In this 1965 Blake Edwards spoof about turn-of-the-century auto racing starring Tony Curtis, Jack Lemmon and Natalie Wood, the challenge facing the drivers brave enough to enter is a long and grueling race across three continents, from New York to Paris, heading west through Russia. In the world of clinical laboratory medicine, a similar type of endurance race has been rolling along for the last ten years – the proverbial “race to the bottom”, or to the lowest possible pricing – and unfortunately, it seems to be picking up some speed.

It all began when the large national labs in the U.S. began discounting lab testing in order to get “exclusive” contracts with payers like United Healthcare and Aetna. This commoditization of the valuable information that guides physicians in the diagnosis and treatment of a wide range of conditions and disorders caused many smaller clinical labs, unable to compete in this lower margin business any longer, to be acquired by the larger labs.

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Now it seems that CMS will fuel this race with their latest proposal. Beginning in January of 2017 they will being paying labs at the same rates as the private insurers, a move that will be about a 20-30% hit on labs that provide testing for CMS patients. According to the proposed rule, the savings for CMS would amount to over $5 Billion dollars in the first 10 years following implementation.

At this point you may be thinking that this is just old-fashioned competition - "survival of the fittest", as they say. Well, I’m not about to debate that point given the current pressure on all of healthcare to deliver higher quality at lower costs. However, I will point out that the clinical lab industry delivers significant value, and as such needs to find ways to capitalize on that value as the status quo of healthcare is challenged and disrupted.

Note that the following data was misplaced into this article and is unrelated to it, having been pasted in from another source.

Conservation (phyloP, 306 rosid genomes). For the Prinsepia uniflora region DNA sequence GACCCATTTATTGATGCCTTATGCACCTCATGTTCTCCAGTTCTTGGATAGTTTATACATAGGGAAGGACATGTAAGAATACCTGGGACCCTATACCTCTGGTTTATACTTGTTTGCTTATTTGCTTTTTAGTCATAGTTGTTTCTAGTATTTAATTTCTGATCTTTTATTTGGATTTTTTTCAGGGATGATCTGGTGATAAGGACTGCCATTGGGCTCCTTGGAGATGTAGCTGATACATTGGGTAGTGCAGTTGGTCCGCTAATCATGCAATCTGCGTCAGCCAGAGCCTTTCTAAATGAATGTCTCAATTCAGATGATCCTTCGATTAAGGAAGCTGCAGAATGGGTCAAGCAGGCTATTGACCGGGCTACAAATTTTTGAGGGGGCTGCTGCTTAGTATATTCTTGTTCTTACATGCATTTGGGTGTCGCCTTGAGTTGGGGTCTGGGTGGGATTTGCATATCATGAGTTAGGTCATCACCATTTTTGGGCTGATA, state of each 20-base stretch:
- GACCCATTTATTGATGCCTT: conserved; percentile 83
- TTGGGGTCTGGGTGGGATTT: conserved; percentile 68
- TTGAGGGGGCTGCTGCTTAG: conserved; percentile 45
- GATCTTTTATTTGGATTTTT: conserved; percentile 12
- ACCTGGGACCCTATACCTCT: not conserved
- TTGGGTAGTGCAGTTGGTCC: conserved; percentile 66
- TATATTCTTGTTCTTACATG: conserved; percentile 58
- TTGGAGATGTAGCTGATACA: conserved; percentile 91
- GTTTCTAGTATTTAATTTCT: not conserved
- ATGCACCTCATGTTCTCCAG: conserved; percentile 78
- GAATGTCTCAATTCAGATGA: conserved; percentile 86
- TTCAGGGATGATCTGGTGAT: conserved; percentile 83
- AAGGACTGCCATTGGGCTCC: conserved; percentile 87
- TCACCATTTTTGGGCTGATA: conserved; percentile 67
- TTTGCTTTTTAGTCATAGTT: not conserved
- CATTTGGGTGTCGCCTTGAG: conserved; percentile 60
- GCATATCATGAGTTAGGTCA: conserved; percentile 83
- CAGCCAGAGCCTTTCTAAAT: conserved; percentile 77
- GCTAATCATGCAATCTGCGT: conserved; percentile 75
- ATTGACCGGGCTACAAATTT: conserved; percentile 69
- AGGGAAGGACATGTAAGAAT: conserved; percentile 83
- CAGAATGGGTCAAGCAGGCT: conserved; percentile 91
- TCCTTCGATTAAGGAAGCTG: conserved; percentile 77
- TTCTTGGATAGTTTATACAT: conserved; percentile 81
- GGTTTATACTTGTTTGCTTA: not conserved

The logical solution for labs is to use the treasure trove of data they possess as currency to buy into their rightful place as a true partner in the fight for wellness, population health and better overall care. It has long been agreed that laboratory diagnostic data makes up about 70% of the information found in a patient’s medical record, aiding physicians throughout the decision making process. With new technology available to get that data into the hands of providers where and when they need it, increased value and decreased costs should be achievable.

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Let’s consider just the segment of the population that is currently “at-risk” for progressing to a significant chronic illness like diabetes. Laboratory data can be used to identify and alert these patients and their physicians so that steps can be taken to prevent further complications of this disease. In addition, with cloud-based systems and mobile technology, alerts can be automated to enhance compliance with testing and treatment protocols.

It reminds me of the old DuPont advertising slogan from long ago: “Better living through chemistry”. If we adapt this saying to apply to clinical labs in today’s environment, the slogan becomes “Better living through data”. The new race for this century will be to see how fast we can get patients, doctors, and hospitals engaged with one another for the sake of better health. In this race, everyone is a winner.

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